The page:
Google's Pixel 7 Event National Taco Day Microsoft Surface Event Xiaomi 12T Pro's 200MP Camera iPhone 14 Pro Action Mode vs. GoPro Hero 11 TikTok Money Advice Hottest Holiday Toys Gifts for Cyclists
Want CNET to notify you of price drops and the latest stories?
No, thank you
Accept

CEO of face-recognition firm resigns

Viisage Technology, a provider of face-recognition technology, says its CEO and president has resigned. After three years of running the company, Thomas Colatosti announced he will step down June 1, with plans to "pursue charitable and other business interests." Colatosti will help recruit a successor and continue to consult with the company on future strategies. Chairman Denis Berube will assume Colatosti's responsibilities until a new chief is hired. Since the terrorist attacks of Sept. 11, Littleton, Mass.-based Viisage and rivals have stepped into the spotlight as national security becomes a top priority for lawmakers and airports. Viisage's technology uses biometrics, or the digital analysis of characteristics such as facial structure, fingerprints and iris patterns taken through cameras or scanners. The data is matched, for example, to profiles in databases of suspected terrorists. Although the technology has been heralded for its importance in capturing alleged terrorists, it has also been criticized for its potential inaccuracy.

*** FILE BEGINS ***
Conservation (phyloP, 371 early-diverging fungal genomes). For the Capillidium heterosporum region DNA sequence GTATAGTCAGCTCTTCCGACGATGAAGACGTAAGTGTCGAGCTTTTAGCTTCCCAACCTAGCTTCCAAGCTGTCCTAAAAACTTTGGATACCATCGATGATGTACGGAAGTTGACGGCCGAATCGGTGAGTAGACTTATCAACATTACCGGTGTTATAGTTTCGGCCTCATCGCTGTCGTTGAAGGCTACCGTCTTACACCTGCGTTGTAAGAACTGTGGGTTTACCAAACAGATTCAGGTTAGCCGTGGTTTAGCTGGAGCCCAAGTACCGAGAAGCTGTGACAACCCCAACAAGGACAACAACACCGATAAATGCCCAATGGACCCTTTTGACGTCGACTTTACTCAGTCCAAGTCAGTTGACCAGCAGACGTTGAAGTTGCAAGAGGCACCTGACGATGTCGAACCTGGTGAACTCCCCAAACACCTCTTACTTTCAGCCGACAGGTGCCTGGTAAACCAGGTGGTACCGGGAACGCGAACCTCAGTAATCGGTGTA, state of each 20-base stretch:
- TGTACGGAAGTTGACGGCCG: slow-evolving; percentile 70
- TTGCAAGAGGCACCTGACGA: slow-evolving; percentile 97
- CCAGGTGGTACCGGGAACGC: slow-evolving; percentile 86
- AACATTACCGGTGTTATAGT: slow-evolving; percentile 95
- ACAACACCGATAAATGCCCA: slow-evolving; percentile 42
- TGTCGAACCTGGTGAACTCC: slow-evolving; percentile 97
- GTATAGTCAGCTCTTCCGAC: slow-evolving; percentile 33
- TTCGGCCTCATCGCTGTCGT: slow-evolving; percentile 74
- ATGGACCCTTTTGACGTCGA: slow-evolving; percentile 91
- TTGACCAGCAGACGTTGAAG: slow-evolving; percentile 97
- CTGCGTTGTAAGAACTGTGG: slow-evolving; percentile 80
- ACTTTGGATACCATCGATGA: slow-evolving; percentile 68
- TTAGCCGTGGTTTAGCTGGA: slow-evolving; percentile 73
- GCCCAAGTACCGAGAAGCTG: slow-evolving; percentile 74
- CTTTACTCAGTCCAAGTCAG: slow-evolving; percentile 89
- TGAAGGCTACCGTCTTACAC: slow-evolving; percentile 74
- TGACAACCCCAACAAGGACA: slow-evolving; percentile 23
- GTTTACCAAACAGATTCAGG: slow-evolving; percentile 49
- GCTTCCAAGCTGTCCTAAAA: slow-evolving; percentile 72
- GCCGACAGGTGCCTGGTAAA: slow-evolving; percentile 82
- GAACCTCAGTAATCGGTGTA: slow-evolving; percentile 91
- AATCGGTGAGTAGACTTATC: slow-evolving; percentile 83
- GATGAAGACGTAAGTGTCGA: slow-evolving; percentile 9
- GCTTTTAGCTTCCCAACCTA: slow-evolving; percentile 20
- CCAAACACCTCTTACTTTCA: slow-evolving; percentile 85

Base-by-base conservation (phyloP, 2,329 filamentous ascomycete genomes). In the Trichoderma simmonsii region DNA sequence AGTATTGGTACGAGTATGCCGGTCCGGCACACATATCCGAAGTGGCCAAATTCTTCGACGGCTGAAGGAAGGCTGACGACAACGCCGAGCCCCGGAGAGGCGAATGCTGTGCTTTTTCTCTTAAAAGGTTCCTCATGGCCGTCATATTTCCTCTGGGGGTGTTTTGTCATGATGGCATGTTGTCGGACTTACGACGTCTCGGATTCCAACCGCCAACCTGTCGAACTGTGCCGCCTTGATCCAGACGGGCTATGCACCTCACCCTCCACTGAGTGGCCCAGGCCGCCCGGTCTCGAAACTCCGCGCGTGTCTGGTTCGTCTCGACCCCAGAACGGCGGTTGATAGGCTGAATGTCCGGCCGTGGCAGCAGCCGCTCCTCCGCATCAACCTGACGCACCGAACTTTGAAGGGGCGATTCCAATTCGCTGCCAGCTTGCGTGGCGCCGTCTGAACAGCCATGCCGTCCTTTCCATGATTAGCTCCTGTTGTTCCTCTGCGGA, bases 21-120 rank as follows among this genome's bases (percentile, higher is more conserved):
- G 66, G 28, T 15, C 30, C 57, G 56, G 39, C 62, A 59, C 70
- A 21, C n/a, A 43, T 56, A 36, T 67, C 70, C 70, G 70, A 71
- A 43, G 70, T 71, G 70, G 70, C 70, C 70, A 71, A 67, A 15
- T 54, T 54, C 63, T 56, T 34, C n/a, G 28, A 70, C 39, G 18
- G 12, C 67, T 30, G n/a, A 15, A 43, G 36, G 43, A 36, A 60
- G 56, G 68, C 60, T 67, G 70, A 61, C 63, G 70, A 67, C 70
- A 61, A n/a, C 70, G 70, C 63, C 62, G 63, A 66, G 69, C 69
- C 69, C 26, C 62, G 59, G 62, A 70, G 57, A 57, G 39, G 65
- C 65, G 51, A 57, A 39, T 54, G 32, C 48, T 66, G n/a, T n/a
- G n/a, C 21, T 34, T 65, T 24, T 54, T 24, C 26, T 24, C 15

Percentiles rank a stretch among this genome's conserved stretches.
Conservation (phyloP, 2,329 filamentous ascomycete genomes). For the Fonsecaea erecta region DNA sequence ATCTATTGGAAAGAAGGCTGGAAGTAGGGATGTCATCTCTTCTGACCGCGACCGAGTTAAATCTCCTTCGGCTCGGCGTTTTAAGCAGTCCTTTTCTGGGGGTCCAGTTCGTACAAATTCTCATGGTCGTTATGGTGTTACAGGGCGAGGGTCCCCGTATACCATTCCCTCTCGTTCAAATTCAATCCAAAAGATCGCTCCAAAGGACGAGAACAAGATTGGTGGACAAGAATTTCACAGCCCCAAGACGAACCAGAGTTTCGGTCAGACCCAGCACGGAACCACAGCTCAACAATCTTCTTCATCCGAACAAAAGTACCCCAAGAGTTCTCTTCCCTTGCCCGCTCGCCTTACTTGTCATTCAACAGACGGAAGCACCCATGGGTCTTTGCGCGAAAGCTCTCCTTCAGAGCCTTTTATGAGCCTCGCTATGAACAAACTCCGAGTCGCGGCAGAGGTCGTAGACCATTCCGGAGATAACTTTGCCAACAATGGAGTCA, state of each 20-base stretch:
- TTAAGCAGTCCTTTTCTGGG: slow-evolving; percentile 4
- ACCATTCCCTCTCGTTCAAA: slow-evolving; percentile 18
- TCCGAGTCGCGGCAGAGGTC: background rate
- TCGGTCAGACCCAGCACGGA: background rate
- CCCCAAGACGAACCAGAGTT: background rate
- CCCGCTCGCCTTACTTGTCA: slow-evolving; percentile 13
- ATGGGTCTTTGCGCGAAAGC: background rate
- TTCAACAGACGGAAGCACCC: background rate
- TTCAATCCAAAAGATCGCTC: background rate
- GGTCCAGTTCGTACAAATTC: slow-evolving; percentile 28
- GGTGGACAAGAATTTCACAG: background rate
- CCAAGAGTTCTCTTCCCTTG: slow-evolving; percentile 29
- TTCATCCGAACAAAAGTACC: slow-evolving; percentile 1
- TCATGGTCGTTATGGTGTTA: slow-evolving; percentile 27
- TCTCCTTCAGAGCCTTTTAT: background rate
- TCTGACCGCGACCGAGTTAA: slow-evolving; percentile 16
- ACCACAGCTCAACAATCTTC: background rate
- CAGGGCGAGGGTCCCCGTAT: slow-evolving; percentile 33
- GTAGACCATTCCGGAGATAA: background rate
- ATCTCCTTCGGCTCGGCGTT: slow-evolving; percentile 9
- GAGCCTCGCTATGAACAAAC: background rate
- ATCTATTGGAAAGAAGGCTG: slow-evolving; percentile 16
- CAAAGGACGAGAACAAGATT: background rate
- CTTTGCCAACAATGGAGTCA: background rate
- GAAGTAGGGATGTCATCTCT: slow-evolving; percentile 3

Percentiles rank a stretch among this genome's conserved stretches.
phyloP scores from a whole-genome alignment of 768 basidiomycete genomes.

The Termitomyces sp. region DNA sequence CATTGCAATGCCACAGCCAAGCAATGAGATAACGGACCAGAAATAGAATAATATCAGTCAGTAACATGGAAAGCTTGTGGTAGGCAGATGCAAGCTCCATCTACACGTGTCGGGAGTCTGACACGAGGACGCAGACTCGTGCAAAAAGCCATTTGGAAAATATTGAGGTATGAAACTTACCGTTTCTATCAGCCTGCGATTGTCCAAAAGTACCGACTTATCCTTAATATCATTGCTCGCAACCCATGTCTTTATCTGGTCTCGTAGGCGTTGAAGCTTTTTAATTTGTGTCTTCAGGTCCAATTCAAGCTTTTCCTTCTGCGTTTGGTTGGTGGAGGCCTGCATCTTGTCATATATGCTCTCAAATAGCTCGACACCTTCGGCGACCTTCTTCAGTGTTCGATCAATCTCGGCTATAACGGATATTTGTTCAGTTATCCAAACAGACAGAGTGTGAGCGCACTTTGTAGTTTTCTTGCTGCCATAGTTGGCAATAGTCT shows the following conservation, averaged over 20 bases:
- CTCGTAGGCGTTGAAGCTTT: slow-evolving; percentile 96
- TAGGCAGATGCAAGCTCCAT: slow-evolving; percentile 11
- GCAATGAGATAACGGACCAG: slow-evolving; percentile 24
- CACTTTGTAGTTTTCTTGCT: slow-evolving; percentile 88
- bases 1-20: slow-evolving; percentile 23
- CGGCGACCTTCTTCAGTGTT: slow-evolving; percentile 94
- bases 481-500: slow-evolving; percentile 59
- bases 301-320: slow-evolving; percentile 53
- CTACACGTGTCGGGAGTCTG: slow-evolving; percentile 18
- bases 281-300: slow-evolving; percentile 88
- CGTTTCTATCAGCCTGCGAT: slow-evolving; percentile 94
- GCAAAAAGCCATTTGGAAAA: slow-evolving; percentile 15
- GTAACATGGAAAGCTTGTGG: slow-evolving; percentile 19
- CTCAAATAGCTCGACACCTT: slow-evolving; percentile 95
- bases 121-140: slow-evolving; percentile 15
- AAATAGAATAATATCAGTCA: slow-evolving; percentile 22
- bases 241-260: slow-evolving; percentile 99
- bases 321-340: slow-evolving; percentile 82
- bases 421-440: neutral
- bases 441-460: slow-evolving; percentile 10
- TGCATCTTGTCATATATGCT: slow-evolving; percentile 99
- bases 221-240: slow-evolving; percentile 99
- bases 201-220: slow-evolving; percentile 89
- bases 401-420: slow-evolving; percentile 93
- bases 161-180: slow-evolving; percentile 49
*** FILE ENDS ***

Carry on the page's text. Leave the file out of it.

Viisage Technology, a provider of face-recognition technology, says its CEO and president has resigned. After three years of running the company, Thomas Colatosti announced he will step down June 1, with plans to "pursue charitable and other business interests." Colatosti will help recruit a successor and continue to consult with the company on future strategies. Chairman Denis Berube will assume Colatosti's responsibilities until a new chief is hired.

Since the terrorist attacks of Sept. 11, Littleton, Mass.-based Viisage and rivals have stepped into the spotlight as national security becomes a top priority for lawmakers and airports. Viisage's technology uses biometrics, or the digital analysis of characteristics such as facial structure, fingerprints and iris patterns taken through cameras or scanners. The data is matched, for example, to profiles in databases of suspected terrorists. Although the technology has been heralded for its importance in capturing alleged terrorists, it has also been criticized for its potential inaccuracy.